This fast-paced, 18th-century tale of racism and family origins shows the genre at its best Carnegie winner Tanya Landman’s excellent YA novel gets off to a cracking good start. The year is 1752, the setting is the West Country, and when we first meet the main character, teenager Caleb Chappell, he is helping his father Joseph put on the Punch and Judy show that earns them a living. Yet within a few pages Caleb’s life seems to have been utterly destroyed – his father is falsely accused of theft, then swiftly tried and condemned to death, leaving Caleb to fend for himself. That is no easy matter, especially as Caleb has two big problems: he can’t do the Punch and Judy shows without Joseph, so he is instantly plunged into poverty, and he is mixed race. His white father had always done his best to stand between him and the unconstrained racism they encountered almost every day. ...

The Door That Led to Where by Sally Gardner review – a time-travelling Dickensian saga

A huge cast and a complex plot make for an original tale about how adults fail young people

Sally Gardner must drive her publishers to distraction: no sooner have they worked out how to market one brilliant book than she delivers another that is just as brilliant, but totally different. All they can do is throw their hands up in despair, make sure the phrase “genre-busting” is prominent in the blurb, and wait for the inevitable prize shortlisting.

The Door That Led to Where is described as a “fast-paced mystery novel”, but that’s only the half of it. It is also part modern YA family story, part Dickensian saga and part time-travel fantasy, with a huge cast, a complex plot and a commentary on the failings of adults in their dealings with the kind of kids who – as Gardner put it in the dedication to her Costa- and Carnegie-winning ...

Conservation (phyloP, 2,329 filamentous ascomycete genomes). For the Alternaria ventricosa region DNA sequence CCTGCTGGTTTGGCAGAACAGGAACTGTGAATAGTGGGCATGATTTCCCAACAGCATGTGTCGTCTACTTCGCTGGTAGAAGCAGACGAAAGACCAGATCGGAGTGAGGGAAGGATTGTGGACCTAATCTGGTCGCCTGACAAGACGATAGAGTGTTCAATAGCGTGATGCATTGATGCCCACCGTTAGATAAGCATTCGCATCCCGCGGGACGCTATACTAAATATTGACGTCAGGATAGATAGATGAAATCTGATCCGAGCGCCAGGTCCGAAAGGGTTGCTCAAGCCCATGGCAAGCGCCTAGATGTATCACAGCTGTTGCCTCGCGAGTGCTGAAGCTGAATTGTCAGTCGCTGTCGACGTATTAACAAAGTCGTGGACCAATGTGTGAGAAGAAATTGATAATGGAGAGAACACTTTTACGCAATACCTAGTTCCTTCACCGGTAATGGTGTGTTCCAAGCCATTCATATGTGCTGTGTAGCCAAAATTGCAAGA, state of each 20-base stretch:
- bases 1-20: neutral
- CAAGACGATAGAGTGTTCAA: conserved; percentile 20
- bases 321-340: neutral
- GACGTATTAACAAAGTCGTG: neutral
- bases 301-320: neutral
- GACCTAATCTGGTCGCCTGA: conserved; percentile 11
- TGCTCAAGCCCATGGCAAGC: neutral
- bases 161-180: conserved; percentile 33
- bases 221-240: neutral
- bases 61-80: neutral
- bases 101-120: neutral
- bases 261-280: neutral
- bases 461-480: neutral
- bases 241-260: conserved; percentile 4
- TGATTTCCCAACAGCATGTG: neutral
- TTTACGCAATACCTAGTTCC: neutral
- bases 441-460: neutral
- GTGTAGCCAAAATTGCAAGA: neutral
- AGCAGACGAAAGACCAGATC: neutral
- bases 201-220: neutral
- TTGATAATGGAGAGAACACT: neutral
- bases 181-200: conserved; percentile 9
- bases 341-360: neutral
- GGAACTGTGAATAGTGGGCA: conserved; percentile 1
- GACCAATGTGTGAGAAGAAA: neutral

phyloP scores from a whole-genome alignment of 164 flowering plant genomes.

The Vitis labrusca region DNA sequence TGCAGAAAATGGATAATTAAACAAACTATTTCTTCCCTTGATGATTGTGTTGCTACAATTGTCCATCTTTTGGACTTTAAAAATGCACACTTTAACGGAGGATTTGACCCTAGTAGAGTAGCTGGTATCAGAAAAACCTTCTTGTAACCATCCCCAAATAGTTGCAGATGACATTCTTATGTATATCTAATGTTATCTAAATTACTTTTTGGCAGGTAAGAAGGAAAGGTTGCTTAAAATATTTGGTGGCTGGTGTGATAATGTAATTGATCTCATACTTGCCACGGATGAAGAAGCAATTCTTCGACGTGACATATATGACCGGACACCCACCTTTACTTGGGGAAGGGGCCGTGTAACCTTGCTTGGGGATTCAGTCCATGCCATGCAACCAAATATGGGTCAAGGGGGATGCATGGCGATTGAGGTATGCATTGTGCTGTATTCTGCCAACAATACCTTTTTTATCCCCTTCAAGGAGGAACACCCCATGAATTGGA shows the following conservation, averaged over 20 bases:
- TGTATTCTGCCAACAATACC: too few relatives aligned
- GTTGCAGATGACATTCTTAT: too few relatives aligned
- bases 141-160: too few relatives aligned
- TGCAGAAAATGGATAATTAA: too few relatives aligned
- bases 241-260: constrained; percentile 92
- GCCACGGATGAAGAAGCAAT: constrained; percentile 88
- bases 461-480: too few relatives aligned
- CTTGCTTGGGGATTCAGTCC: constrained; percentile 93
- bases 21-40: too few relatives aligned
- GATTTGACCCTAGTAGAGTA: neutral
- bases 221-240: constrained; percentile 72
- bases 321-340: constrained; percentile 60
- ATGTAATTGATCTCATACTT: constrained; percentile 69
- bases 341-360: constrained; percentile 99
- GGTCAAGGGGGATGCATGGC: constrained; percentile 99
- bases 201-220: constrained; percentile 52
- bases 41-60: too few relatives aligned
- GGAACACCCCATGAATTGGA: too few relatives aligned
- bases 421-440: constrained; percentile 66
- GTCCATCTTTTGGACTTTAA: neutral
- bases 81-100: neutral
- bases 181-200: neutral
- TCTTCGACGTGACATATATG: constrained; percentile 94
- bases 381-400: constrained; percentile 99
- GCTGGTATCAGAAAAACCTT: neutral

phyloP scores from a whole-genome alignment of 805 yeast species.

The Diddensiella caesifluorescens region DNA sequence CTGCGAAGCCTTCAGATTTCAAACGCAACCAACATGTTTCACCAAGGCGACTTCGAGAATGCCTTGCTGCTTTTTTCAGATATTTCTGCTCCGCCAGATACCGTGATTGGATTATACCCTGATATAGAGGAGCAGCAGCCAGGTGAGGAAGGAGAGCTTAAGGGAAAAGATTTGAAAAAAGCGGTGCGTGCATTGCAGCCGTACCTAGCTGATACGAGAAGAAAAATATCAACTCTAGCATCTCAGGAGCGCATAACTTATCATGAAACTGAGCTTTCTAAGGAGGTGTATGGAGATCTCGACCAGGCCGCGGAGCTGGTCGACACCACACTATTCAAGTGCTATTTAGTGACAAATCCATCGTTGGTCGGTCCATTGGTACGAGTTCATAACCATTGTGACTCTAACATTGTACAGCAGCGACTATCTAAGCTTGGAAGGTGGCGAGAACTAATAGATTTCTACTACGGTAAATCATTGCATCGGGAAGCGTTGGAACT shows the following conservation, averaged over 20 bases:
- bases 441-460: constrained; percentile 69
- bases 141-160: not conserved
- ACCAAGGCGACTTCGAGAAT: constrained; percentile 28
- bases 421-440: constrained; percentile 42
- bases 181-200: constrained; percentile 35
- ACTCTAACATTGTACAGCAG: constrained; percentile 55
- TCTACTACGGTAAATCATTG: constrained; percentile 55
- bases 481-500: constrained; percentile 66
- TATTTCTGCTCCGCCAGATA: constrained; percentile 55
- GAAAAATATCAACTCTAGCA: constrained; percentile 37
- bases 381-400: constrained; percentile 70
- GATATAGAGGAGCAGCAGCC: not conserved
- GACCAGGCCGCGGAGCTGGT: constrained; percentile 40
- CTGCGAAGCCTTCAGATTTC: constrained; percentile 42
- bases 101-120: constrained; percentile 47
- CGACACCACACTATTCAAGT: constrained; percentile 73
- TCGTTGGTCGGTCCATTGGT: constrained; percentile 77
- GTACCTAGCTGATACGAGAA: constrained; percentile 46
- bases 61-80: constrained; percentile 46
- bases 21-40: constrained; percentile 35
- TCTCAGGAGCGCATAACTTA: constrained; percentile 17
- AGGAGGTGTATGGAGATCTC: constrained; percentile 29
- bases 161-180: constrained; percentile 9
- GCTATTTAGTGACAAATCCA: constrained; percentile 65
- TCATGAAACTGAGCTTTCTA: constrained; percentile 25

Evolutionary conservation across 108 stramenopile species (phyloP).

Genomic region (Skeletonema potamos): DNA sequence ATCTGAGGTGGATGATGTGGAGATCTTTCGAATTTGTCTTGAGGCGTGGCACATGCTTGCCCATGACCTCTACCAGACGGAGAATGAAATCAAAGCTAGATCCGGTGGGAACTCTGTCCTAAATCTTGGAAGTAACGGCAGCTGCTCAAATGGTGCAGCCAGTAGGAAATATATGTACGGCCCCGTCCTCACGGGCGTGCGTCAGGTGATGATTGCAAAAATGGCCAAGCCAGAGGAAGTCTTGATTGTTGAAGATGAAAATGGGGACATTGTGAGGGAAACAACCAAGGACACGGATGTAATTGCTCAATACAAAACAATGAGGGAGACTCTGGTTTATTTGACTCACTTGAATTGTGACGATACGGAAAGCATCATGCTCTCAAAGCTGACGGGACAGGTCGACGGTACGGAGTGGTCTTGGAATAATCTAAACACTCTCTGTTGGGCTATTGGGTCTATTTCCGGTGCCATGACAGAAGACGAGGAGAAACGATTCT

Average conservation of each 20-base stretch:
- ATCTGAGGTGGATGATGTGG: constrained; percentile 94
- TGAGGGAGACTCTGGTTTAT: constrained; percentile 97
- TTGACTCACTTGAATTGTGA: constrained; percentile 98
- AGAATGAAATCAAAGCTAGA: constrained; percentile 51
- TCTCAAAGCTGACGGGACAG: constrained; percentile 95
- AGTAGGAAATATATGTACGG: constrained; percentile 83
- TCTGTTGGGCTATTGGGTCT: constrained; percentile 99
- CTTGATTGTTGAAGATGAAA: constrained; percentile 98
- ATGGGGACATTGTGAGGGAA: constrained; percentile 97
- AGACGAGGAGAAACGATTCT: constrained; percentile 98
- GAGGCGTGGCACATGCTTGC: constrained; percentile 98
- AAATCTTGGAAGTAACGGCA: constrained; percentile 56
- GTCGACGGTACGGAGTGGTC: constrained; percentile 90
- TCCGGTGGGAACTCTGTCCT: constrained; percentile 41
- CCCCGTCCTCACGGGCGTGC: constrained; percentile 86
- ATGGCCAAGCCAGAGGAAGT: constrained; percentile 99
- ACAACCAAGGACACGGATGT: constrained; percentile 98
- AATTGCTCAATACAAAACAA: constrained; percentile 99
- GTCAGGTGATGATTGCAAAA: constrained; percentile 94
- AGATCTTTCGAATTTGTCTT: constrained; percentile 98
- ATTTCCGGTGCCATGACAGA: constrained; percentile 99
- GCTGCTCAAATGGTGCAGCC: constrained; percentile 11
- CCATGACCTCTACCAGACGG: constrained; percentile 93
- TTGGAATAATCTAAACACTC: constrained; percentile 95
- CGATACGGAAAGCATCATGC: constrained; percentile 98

A Boy Called Christmas by Matt Haig review – an instant Christmas classic

A reindeer named Blitzen and a rather distinctive hat … this Christmas tale could soften even Scrooge

I have to confess that I’ve never been a great fan of Christmas, or as it’s known in our house, The Monster That Ate the Last Third of the Year. It’s mostly the rampant consumerism I object to, but I’m also a little wary of the annual crop of new Christmas stories, and sometimes wonder why anyone bothers. Surely it’s all been said in a few classics – Dickens’s A Christmas Carol, Raymond Briggs’s Father Christmas, National Lampoon’s Christmas Vacation?

Thus it was with the beady eye of a pre-redemption Scrooge that I began to read Matt Haig’s Christmas tale, the story of 11-year-old Nikolas, whose nickname is Christmas because he was born on Christmas Day. Nikolas lives with his woodcutter father in a timeless, fairy-tale Finland, a bear having killed his mother years before. ...

My Name’s Not Friday by Jon Walter review – a superb teen novel about slavery and religion

With his tremendous feel for character, Walter vividly captures the events that unfold on a Mississippi plantation during the American civil war

It isn’t often I’m left lost for words, but that’s the way I felt when I finished reading this superb YA novel. I thought making a list of its good and bad points might introduce some balance: but its virtues are many, and the only flaw I could come up with is so minor as to be hardly worth mentioning – I’m not keen on the title. In the end I realised I had only one option, so forgive me while I gush shamelessly.

Virtue number one: Jon Walter’s courage in tackling a subject such as slavery. The story is set in the deep south during the American civil war, most of the action taking place on a Mississippi plantation. It’s familiar territory, and therefore difficult to write about ...